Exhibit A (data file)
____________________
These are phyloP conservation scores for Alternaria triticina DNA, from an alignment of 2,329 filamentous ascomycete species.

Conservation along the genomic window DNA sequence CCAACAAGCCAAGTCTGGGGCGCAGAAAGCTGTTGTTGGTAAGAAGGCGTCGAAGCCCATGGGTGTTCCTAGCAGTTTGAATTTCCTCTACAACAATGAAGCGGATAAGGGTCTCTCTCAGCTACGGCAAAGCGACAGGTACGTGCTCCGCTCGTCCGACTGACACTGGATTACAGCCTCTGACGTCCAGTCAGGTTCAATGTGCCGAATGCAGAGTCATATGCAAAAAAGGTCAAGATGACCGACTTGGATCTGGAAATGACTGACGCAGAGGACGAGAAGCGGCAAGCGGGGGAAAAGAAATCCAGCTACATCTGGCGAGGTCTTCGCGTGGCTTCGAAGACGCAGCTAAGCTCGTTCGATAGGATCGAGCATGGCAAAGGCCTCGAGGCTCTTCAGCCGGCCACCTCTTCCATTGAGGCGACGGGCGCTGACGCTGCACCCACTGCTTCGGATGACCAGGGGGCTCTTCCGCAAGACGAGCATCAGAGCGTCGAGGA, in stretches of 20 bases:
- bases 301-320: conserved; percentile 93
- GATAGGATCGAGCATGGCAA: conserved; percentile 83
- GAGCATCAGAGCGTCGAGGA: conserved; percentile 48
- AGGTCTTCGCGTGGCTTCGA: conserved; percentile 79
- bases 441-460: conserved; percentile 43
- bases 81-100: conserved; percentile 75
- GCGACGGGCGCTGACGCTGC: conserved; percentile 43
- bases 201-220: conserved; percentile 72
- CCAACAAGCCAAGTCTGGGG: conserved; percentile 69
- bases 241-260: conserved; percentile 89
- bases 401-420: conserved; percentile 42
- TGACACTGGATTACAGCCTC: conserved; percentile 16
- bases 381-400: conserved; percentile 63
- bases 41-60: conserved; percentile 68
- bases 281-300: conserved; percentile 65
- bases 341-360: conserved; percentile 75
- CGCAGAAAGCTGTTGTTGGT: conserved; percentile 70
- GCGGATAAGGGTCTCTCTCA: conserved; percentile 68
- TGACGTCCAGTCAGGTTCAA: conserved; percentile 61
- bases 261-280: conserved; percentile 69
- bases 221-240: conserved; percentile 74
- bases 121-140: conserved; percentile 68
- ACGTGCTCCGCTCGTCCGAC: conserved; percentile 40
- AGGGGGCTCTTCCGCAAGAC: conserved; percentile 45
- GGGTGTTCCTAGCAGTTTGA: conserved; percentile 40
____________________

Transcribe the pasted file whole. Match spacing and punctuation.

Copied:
These are phyloP conservation scores for Alternaria triticina DNA, from an alignment of 2,329 filamentous ascomycete species.

Conservation along the genomic window DNA sequence CCAACAAGCCAAGTCTGGGGCGCAGAAAGCTGTTGTTGGTAAGAAGGCGTCGAAGCCCATGGGTGTTCCTAGCAGTTTGAATTTCCTCTACAACAATGAAGCGGATAAGGGTCTCTCTCAGCTACGGCAAAGCGACAGGTACGTGCTCCGCTCGTCCGACTGACACTGGATTACAGCCTCTGACGTCCAGTCAGGTTCAATGTGCCGAATGCAGAGTCATATGCAAAAAAGGTCAAGATGACCGACTTGGATCTGGAAATGACTGACGCAGAGGACGAGAAGCGGCAAGCGGGGGAAAAGAAATCCAGCTACATCTGGCGAGGTCTTCGCGTGGCTTCGAAGACGCAGCTAAGCTCGTTCGATAGGATCGAGCATGGCAAAGGCCTCGAGGCTCTTCAGCCGGCCACCTCTTCCATTGAGGCGACGGGCGCTGACGCTGCACCCACTGCTTCGGATGACCAGGGGGCTCTTCCGCAAGACGAGCATCAGAGCGTCGAGGA, in stretches of 20 bases:
- bases 301-320: conserved; percentile 93
- GATAGGATCGAGCATGGCAA: conserved; percentile 83
- GAGCATCAGAGCGTCGAGGA: conserved; percentile 48
- AGGTCTTCGCGTGGCTTCGA: conserved; percentile 79
- bases 441-460: conserved; percentile 43
- bases 81-100: conserved; percentile 75
- GCGACGGGCGCTGACGCTGC: conserved; percentile 43
- bases 201-220: conserved; percentile 72
- CCAACAAGCCAAGTCTGGGG: conserved; percentile 69
- bases 241-260: conserved; percentile 89
- bases 401-420: conserved; percentile 42
- TGACACTGGATTACAGCCTC: conserved; percentile 16
- bases 381-400: conserved; percentile 63
- bases 41-60: conserved; percentile 68
- bases 281-300: conserved; percentile 65
- bases 341-360: conserved; percentile 75
- CGCAGAAAGCTGTTGTTGGT: conserved; percentile 70
- GCGGATAAGGGTCTCTCTCA: conserved; percentile 68
- TGACGTCCAGTCAGGTTCAA: conserved; percentile 61
- bases 261-280: conserved; percentile 69
- bases 221-240: conserved; percentile 74
- bases 121-140: conserved; percentile 68
- ACGTGCTCCGCTCGTCCGAC: conserved; percentile 40
- AGGGGGCTCTTCCGCAAGAC: conserved; percentile 45
- GGGTGTTCCTAGCAGTTTGA: conserved; percentile 40